Return to Invention

2004-2006:

I got the core idea of electronically controlling physical vibrations to make things sound different way back in 1979 while experimenting with basic sustain systems. It was certainly an idea  ahead of its time – in 1979 I could prove the invention worked, but certain electronic components didn’t yet exist in the right form to make it practical.

It wasn’t until 2000 that it became realistically doable. In 2004 I relocated to North Carolina and set up a lab in Raleigh where expenses were low and there were few interruptions.

Component technology progresses...

Components like resistors and capacitors were getting smaller, DSPs and micro-controllers were getting faster and less expensive, analog transistors and switching devices were being made more perfect and thermally efficient. Armed with these new components and a growing practical knowledge of commercial product development, I felt ready to engineer a practical portable version of my invention that guitarists could enjoy.

I chose to focus on the guitar – on strings – because strings are such beautiful physical resonators, and because the guitar is an instrument that has been continually evolving and branching out in new directions. And because I play guitar. And as a guitar player I always wished I could have perfect, even, strong sustain on every note and interesting tones to play!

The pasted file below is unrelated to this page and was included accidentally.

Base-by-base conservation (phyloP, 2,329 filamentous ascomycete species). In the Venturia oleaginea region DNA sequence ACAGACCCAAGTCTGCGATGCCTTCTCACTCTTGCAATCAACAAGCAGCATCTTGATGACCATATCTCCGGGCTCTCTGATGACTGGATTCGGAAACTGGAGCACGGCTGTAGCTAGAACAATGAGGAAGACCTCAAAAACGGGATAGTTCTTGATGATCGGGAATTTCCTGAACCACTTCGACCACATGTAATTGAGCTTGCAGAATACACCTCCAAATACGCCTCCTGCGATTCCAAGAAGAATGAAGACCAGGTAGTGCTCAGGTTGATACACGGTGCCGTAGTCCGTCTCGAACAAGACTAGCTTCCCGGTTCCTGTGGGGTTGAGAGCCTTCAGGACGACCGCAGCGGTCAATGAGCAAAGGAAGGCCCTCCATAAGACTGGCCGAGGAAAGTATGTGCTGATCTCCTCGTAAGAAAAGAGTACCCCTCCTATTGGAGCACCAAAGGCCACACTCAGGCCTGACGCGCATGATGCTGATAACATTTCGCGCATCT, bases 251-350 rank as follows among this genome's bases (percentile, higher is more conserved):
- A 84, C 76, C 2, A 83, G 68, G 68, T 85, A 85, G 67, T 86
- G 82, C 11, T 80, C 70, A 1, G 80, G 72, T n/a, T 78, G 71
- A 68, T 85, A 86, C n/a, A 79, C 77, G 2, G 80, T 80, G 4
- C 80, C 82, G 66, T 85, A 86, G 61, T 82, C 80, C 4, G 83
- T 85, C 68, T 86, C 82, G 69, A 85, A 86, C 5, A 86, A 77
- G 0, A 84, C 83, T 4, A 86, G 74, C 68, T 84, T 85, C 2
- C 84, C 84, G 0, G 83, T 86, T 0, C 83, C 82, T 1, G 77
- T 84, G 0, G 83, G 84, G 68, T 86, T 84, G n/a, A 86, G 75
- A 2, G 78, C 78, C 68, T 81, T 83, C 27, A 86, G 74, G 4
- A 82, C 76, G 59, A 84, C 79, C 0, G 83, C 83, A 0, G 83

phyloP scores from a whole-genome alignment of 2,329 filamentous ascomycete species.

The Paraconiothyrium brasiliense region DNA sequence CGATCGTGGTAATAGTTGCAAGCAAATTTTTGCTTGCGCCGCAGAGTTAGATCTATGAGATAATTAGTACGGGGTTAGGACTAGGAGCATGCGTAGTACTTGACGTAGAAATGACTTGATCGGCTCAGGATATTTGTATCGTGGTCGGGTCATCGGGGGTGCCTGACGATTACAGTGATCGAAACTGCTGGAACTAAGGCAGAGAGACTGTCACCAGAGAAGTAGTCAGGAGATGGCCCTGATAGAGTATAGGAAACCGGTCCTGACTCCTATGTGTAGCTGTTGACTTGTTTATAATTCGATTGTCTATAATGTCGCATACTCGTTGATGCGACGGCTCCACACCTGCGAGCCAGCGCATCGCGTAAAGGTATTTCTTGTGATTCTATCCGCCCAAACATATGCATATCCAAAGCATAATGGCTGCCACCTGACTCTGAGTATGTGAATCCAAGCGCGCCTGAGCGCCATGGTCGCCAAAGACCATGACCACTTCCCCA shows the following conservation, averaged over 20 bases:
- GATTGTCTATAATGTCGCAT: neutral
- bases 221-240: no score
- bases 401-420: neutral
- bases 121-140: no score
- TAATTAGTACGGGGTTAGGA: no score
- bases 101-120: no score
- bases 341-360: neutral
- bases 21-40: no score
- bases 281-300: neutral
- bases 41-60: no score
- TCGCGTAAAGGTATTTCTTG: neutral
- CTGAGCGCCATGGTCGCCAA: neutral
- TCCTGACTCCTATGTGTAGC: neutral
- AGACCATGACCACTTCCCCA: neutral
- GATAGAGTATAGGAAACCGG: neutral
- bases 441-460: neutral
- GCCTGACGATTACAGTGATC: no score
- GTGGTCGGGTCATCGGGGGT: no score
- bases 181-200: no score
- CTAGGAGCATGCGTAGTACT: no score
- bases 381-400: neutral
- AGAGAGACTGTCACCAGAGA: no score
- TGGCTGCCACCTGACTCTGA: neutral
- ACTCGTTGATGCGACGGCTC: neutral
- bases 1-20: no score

Unlike a sustainer, this system could both start and stop guitar string vibrations.  You can’t just reverse the field on any sustainer and stop the strings. This is the difference between a sustainer and a control system. Technically this is a sensoriactuator, a motion controller where the actuator and the sensor are collocated and perfectly reciprocal. This one produced nearly perfect sustain with no dead spots, evenly across all strings and frets and with high power and fast response. It also provided elementary “tone” control over the sustain timbre. This was a good, solid demonstration of the basic invention and lots of fun to play.

Economic Factors

Developing new technology is expensive, much more than for example taking time to write a book. You need specialized equipment, pricy engineering software, custom tooling made, etc. Thanks to my previous career in California I was able to fund myself without outside investment. For the next two years I focused on creating a single working instrument.

I always thought in terms of partnering with the right company to bring it to market.  I’d been thinking and researching potential partners for some time. Moog was always at the top of my “Doing the Unexpected” list.